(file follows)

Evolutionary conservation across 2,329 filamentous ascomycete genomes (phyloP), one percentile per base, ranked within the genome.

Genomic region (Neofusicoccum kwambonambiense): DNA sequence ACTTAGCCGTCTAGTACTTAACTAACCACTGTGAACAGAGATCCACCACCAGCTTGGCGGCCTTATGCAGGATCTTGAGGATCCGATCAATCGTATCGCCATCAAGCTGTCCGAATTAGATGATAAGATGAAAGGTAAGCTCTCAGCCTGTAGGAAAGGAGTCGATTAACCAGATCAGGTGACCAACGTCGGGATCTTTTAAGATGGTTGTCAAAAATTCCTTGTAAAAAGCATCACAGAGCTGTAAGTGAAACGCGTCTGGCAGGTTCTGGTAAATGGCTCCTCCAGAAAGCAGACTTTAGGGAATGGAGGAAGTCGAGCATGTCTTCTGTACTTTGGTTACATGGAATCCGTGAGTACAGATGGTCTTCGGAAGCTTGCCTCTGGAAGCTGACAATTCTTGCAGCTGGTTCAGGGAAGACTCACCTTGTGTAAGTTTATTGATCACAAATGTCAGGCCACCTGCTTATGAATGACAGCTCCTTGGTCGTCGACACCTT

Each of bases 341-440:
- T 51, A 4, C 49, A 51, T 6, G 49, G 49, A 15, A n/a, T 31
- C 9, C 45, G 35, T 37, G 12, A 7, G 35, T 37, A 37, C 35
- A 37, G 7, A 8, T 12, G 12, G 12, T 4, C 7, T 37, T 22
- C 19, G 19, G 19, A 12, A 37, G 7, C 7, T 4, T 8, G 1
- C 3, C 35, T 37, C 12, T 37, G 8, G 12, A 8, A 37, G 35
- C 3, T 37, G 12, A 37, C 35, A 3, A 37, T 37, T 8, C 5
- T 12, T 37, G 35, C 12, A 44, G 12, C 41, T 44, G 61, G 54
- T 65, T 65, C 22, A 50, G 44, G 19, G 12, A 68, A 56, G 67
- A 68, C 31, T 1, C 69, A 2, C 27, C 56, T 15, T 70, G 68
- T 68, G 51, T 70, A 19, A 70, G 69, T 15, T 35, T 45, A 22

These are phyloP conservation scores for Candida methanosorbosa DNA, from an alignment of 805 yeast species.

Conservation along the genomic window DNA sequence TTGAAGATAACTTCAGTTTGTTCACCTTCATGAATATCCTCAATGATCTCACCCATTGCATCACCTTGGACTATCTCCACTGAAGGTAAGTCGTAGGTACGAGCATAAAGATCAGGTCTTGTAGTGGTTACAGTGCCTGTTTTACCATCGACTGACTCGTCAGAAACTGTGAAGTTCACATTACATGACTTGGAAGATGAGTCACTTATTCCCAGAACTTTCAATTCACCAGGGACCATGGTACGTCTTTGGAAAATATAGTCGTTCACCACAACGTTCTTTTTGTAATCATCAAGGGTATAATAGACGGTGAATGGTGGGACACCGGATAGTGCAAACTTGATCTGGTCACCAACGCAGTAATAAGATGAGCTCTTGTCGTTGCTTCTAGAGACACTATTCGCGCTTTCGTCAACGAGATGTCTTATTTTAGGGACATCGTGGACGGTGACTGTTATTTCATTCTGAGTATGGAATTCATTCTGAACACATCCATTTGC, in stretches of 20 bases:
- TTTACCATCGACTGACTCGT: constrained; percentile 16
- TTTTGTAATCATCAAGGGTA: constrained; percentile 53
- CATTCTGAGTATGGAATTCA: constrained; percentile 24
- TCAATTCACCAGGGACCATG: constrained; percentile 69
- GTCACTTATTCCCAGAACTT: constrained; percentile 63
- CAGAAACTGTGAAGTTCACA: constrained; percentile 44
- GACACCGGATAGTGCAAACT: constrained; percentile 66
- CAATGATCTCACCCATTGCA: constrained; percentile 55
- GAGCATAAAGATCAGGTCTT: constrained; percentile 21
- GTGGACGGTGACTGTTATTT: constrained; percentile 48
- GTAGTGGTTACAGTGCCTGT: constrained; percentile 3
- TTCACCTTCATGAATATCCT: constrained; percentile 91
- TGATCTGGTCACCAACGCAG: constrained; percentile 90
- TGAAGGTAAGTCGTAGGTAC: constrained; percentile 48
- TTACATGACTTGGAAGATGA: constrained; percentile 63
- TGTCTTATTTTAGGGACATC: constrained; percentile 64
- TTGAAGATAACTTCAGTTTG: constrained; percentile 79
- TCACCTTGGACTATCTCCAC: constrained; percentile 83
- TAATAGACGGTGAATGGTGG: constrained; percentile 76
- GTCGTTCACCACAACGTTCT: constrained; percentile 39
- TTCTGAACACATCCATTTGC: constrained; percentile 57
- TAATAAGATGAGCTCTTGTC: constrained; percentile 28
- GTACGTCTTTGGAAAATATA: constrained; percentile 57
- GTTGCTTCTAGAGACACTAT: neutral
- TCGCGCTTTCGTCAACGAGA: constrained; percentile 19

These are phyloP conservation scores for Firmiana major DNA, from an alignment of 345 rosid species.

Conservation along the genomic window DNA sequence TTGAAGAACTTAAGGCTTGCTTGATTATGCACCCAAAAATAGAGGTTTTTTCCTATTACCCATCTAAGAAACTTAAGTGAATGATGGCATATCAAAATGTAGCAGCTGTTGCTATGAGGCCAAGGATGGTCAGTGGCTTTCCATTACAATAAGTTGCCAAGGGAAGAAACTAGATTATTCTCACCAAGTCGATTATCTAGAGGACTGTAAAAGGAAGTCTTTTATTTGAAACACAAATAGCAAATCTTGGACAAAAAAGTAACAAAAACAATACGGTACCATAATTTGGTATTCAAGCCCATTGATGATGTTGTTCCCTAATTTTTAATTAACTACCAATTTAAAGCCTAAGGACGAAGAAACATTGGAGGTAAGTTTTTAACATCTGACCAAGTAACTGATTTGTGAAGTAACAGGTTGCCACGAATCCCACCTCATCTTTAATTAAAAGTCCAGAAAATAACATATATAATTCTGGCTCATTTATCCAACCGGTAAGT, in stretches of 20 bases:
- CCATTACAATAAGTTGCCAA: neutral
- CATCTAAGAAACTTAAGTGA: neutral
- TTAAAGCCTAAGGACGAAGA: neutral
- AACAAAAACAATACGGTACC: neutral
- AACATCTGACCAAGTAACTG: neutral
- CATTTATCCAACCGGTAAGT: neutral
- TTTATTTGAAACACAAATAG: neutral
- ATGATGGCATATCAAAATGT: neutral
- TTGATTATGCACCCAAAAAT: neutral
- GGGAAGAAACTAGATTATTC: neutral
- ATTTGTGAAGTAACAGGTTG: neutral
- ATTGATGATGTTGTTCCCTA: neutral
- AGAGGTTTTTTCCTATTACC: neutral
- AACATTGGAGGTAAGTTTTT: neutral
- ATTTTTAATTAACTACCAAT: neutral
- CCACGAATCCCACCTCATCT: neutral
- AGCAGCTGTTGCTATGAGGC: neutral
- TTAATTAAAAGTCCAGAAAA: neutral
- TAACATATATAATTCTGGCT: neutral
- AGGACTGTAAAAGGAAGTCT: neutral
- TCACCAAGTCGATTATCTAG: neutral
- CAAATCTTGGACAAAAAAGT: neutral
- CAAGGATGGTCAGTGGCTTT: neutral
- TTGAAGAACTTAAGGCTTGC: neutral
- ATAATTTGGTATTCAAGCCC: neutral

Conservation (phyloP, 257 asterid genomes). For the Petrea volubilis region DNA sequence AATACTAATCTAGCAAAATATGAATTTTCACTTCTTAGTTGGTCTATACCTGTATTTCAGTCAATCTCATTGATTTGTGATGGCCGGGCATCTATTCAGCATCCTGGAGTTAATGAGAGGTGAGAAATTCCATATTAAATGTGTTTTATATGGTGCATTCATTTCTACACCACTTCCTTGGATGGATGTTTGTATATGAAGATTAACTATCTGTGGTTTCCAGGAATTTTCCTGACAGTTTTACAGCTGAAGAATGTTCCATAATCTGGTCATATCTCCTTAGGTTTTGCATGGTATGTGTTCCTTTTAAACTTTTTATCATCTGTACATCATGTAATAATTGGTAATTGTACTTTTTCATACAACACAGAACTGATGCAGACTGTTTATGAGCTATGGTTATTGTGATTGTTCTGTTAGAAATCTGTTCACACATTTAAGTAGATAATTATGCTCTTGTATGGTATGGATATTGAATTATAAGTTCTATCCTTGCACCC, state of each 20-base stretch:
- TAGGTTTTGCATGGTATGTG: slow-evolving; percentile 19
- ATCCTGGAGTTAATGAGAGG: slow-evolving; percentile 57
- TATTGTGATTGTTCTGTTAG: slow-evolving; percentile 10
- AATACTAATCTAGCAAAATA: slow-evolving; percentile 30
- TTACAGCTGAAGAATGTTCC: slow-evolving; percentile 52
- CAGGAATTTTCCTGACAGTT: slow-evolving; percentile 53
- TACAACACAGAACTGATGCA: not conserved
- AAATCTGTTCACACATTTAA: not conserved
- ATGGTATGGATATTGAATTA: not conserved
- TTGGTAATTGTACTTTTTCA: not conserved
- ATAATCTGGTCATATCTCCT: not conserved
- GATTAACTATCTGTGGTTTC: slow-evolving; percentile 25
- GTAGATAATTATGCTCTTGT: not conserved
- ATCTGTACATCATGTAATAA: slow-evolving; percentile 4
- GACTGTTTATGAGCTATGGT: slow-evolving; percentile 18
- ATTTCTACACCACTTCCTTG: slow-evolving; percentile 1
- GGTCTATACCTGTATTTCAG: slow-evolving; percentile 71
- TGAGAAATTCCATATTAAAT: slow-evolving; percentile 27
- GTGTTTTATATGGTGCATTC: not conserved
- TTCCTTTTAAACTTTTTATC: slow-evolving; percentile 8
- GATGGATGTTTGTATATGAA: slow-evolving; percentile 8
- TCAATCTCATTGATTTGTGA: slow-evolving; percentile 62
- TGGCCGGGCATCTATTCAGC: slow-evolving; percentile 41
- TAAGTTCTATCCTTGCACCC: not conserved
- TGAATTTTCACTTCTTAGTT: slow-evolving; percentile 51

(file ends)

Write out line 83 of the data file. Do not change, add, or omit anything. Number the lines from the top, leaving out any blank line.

- GACTGTTTATGAGCTATGGT: slow-evolving; percentile 18